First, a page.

Developmental origin and induction processes of hair follicle stem cells
The coordination of stem cell proliferation and differentiation is central to tissue development and maintenance. During mammalian epidermal development, different stem cell compartments are induced from seemingly homogeneous epidermal precursors, but the mechanisms that regulate stem cell induction remain elusive, mainly due to the lack of specific markers that exclusively label stem cell progenitors. By combining two marker-independent single-cell methods, namely the single-cell resolution 3D live imaging and single-cell transcriptomics, we investigate the molecular and cellular mechanisms underlying the induction of a variety of mouse hair follicle epidermal stem cells. We obtained high-spatiotemporal resolution live imaging data of epidermal cells in ex vivo developing hair follicles and identified the early developmental origin and lineages of follicle epidermal cells. Stem cell progenitors were originated from the basal epidermal cells located at the periphery of basal placode, but not from the previously reported suprabasal placode cells. Origins of different epidermal cell lineages were located in the basal placode in a concentric manner. Our single-cell transcriptome analysis of developing hair follicles identified the unique transcriptional signatures, markers and transcriptional dynamics of stem cell progenitors. We are now integrating the imaging and transcriptome data to create the first atlas of cellular dynamics and transcriptional changes that take place during the stem cell induction processes.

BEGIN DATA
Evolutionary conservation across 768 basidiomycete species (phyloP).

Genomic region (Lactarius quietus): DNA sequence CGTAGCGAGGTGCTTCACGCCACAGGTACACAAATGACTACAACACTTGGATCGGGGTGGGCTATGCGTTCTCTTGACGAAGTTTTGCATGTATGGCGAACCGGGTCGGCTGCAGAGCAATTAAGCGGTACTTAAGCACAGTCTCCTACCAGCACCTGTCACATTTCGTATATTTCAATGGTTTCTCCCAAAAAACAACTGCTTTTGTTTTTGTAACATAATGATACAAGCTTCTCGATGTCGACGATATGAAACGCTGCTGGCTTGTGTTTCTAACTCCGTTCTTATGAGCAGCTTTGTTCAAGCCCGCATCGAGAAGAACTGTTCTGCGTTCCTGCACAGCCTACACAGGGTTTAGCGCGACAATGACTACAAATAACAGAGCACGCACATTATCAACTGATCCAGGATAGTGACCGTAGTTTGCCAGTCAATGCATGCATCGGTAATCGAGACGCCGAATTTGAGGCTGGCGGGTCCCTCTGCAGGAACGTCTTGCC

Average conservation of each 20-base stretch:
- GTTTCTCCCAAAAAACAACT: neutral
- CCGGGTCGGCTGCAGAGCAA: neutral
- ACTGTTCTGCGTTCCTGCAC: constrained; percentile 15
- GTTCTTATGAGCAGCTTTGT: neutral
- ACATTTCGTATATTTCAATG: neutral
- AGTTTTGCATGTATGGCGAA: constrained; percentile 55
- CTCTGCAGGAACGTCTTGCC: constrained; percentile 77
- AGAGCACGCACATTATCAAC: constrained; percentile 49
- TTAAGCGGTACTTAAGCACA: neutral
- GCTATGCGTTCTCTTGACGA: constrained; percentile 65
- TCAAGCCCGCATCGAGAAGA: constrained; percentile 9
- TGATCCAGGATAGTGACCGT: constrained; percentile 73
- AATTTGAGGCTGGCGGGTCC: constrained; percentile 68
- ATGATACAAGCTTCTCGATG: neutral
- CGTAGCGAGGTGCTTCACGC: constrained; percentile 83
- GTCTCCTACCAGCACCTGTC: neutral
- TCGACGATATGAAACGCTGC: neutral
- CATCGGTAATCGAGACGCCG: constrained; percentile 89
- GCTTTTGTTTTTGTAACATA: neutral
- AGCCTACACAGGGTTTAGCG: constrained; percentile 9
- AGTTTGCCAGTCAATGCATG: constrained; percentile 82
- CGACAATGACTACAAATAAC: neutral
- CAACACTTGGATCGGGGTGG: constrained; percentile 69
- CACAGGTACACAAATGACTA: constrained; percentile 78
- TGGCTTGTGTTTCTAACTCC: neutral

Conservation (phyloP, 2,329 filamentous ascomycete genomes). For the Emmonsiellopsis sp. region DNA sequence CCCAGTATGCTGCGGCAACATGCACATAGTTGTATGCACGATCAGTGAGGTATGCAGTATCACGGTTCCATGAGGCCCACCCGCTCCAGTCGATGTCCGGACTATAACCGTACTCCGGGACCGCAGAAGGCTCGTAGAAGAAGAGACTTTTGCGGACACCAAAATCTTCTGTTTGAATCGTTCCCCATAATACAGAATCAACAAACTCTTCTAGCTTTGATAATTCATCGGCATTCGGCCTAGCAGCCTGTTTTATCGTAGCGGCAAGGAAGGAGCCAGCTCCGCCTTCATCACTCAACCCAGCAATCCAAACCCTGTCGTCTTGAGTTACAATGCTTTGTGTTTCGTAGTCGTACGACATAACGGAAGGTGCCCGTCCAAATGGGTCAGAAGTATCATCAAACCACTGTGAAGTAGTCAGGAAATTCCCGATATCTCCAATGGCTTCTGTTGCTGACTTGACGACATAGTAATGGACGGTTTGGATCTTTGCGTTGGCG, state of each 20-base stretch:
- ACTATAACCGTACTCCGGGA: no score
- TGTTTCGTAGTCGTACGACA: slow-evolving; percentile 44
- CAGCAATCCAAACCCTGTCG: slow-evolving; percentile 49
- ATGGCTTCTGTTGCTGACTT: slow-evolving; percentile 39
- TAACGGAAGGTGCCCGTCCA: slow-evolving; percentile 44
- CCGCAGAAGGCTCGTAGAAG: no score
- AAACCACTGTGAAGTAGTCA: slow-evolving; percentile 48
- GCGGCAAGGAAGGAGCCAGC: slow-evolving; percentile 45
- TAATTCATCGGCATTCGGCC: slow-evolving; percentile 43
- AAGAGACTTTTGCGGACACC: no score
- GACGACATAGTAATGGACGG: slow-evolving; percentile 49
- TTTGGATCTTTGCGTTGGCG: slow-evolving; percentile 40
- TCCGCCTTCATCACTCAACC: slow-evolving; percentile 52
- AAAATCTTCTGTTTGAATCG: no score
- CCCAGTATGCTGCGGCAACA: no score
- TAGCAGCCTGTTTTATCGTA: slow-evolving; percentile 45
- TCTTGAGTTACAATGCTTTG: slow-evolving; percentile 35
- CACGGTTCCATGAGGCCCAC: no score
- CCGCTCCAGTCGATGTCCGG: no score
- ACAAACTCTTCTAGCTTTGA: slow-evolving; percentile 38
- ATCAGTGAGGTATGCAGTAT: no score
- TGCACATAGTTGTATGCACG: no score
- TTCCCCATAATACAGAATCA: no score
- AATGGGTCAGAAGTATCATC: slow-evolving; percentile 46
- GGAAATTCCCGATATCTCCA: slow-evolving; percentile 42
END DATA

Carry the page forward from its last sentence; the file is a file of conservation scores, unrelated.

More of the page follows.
Hironobu Fujiwara is a Team Leader at the RIKEN Biosystems Dynamics Research in Kobe, Japan. He obtained his BSc in pharmacy from Kyoto Pharmaceutical University, and went on to receive his M.S. and Ph. D. from Osaka University, with Kiyotoshi Sekiguchi, the latter in 2003 for his work on the purification and characterization of the human laminin-8 protein. From 2003 to 2007, he served as a postdoctoral researcher at the Osaka University Institute for Protein research, with support from the ERATO Sekiguchi Biomatrix Signaling Project (2003 – 2006). He studied the role of the basement membrane in regulating mouse gastrulation using embryoid bodies. He then moved to the Cancer Research UK Cambridge Research Institute, where he completed a second postdoctoral fellowship with Fiona Watt. His study in the UK was focused on the role of the specialized basement membrane in the interaction between hair follicle stem cells and muscles. In 2012, he returned to Japan to take a position as a Team Leader at the RIKEN Center for Developmental Biology (CDB). His current research interests include the reciprocal interactions between tissue stem cells and their microenvironments, especially the extracellular matrix, in skin morphogenesis and regeneration.